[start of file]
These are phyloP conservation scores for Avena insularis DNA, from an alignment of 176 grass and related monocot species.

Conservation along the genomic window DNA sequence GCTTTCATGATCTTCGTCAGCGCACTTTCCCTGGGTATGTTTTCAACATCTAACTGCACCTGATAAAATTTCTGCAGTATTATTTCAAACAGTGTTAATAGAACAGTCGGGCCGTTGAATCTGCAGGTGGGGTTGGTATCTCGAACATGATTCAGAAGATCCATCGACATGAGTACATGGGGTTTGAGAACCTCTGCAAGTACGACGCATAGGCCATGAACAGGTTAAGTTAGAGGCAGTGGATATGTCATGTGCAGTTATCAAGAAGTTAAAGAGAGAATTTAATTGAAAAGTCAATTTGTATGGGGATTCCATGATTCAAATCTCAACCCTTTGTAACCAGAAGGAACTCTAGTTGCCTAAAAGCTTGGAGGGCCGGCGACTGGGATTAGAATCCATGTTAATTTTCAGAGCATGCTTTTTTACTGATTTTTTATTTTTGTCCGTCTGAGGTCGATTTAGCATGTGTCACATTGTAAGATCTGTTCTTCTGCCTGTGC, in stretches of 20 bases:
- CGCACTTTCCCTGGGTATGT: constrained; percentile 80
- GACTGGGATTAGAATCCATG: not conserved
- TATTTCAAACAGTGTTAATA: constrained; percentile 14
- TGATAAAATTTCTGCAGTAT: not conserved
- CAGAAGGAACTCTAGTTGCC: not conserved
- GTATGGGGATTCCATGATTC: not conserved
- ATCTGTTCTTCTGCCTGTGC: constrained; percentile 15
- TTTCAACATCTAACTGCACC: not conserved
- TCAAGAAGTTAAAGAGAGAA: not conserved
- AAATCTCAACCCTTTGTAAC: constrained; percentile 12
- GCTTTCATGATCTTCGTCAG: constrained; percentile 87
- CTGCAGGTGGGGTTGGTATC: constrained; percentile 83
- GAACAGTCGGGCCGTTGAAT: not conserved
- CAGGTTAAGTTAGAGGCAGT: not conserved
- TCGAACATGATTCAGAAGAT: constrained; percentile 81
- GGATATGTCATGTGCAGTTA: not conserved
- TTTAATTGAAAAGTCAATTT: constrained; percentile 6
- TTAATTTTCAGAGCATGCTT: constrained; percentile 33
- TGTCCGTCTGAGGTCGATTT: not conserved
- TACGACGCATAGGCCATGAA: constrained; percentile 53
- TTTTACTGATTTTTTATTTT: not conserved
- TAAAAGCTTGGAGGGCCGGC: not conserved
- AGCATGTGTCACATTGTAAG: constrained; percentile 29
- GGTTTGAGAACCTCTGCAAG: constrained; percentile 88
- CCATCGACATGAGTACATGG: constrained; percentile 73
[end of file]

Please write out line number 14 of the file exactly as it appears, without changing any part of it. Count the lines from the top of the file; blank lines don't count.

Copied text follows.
- CTGCAGGTGGGGTTGGTATC: constrained; percentile 83